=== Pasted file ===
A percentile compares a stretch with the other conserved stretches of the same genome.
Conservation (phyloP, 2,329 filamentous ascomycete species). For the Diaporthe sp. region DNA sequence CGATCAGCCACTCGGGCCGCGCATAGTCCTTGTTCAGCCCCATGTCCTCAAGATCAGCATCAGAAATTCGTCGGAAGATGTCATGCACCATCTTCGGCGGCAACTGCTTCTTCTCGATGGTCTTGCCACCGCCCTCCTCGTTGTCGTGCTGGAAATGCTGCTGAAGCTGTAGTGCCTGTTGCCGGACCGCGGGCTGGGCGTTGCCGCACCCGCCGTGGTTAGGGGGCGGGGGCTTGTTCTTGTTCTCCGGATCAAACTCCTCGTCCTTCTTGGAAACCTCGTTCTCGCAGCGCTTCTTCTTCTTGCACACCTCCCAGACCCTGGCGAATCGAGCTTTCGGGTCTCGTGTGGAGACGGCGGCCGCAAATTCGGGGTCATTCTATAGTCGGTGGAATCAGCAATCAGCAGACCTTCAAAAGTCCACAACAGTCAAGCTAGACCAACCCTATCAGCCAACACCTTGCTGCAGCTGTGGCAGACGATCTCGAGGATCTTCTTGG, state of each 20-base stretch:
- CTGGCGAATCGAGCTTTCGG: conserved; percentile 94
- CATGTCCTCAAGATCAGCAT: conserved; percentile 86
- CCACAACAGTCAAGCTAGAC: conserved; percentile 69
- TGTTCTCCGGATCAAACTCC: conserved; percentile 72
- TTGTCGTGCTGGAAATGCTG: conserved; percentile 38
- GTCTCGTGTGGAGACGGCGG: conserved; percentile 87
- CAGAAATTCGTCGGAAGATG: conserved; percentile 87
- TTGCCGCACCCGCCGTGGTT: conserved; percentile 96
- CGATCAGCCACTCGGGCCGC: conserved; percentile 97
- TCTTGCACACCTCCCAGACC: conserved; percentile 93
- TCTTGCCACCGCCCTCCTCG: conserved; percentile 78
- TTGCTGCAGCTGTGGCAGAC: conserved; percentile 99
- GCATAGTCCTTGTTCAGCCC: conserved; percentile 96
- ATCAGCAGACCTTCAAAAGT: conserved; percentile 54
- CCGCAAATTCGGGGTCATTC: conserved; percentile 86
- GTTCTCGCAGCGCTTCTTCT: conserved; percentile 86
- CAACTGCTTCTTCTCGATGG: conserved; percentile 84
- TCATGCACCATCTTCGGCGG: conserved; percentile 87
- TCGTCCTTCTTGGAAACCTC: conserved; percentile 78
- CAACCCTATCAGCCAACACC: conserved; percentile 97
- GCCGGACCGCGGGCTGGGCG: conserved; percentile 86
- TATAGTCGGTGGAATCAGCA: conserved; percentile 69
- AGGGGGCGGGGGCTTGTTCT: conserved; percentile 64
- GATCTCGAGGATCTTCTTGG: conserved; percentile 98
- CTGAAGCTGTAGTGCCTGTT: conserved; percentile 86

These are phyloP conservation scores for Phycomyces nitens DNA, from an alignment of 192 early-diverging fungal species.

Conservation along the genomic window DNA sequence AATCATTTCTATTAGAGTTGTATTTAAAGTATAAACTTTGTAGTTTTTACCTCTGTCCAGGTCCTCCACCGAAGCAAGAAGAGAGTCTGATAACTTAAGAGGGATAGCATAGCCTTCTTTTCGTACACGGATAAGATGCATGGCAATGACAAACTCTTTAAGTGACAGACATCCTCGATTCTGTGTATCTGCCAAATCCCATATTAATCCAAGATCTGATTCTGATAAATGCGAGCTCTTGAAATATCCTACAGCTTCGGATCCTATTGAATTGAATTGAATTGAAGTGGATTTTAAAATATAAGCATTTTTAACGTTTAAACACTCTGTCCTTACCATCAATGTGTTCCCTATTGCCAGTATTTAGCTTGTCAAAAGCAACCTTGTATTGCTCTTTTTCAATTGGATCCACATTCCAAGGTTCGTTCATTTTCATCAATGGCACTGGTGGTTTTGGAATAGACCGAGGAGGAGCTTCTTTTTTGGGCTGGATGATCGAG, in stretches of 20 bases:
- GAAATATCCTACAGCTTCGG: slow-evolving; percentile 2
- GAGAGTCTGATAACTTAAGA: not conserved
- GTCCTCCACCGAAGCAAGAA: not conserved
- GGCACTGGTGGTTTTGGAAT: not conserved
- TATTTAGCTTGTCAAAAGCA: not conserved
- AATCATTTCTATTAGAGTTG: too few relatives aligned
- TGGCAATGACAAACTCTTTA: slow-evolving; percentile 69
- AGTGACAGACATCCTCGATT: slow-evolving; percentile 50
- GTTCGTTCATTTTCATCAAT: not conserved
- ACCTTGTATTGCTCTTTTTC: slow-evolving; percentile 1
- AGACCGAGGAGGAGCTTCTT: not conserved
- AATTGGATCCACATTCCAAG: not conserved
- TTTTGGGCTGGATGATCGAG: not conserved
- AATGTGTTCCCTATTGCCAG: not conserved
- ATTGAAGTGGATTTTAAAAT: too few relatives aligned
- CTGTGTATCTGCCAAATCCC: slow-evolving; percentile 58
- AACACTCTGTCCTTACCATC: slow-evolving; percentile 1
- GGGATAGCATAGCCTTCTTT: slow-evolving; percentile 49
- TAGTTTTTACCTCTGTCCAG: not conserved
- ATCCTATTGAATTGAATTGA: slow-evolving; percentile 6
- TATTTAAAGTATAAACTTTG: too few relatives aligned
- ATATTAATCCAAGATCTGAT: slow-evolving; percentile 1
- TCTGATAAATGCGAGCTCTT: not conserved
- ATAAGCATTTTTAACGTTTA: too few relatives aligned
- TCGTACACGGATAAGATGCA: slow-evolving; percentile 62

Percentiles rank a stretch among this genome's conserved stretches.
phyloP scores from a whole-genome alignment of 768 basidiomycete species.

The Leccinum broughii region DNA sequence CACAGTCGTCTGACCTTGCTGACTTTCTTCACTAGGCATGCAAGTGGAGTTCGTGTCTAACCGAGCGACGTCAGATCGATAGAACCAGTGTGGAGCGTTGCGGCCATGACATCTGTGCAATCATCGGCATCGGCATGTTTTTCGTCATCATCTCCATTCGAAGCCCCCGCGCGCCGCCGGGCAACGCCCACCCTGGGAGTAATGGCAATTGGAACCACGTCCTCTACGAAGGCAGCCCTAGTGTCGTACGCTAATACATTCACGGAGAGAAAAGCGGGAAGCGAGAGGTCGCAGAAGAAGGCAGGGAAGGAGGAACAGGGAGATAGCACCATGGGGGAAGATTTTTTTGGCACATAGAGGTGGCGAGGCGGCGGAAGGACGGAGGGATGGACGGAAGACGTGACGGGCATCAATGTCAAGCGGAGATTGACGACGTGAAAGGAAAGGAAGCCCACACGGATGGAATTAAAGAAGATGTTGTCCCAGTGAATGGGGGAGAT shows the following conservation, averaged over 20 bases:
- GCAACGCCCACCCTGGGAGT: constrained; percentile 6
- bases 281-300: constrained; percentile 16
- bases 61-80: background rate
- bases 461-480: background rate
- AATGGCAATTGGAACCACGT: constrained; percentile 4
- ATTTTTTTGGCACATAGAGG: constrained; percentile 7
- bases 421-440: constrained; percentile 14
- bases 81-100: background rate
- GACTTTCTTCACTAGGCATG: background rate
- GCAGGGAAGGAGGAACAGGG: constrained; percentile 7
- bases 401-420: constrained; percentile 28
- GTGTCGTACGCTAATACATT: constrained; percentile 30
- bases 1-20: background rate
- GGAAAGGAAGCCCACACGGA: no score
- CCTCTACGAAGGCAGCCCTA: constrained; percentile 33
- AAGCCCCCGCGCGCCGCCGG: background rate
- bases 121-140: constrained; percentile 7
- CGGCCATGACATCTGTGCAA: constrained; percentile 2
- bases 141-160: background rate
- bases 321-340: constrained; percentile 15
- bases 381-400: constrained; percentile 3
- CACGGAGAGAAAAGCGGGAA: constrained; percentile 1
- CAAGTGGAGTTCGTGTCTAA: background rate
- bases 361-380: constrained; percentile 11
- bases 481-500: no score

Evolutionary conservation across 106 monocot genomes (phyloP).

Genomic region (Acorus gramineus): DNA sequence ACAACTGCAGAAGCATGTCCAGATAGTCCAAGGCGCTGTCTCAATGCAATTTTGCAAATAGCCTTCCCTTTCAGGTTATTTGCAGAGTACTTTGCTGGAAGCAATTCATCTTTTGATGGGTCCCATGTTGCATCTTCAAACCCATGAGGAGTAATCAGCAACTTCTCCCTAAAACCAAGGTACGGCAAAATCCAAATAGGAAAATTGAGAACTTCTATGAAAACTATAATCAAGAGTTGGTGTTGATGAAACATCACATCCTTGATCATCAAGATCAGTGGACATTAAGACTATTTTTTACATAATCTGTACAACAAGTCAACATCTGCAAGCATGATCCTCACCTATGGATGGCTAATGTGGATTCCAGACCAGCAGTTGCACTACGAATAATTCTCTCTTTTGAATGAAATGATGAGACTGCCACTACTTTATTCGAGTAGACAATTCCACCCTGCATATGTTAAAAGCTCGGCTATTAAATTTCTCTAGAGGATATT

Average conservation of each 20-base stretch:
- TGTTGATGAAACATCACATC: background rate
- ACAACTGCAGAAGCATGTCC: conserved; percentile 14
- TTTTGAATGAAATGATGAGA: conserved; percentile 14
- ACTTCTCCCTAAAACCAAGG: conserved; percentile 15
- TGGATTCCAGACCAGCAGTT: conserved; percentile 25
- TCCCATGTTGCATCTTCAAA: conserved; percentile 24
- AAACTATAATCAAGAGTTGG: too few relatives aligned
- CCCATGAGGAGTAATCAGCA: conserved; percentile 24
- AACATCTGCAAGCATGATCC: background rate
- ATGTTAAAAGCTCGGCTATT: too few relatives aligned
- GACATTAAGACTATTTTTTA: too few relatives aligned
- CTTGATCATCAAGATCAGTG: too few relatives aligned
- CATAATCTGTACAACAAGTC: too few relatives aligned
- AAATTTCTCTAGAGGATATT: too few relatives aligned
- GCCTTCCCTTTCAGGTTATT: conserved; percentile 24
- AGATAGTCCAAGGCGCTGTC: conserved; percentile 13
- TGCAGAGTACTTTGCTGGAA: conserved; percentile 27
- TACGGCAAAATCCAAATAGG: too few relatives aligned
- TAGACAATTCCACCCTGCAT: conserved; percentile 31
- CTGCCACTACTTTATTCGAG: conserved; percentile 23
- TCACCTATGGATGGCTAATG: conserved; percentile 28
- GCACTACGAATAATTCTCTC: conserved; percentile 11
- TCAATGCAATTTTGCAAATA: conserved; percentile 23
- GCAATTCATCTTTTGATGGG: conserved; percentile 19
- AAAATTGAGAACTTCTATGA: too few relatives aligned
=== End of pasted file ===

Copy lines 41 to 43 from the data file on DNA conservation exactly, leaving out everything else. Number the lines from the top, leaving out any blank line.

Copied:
- AATTGGATCCACATTCCAAG: not conserved
- TTTTGGGCTGGATGATCGAG: not conserved
- AATGTGTTCCCTATTGCCAG: not conserved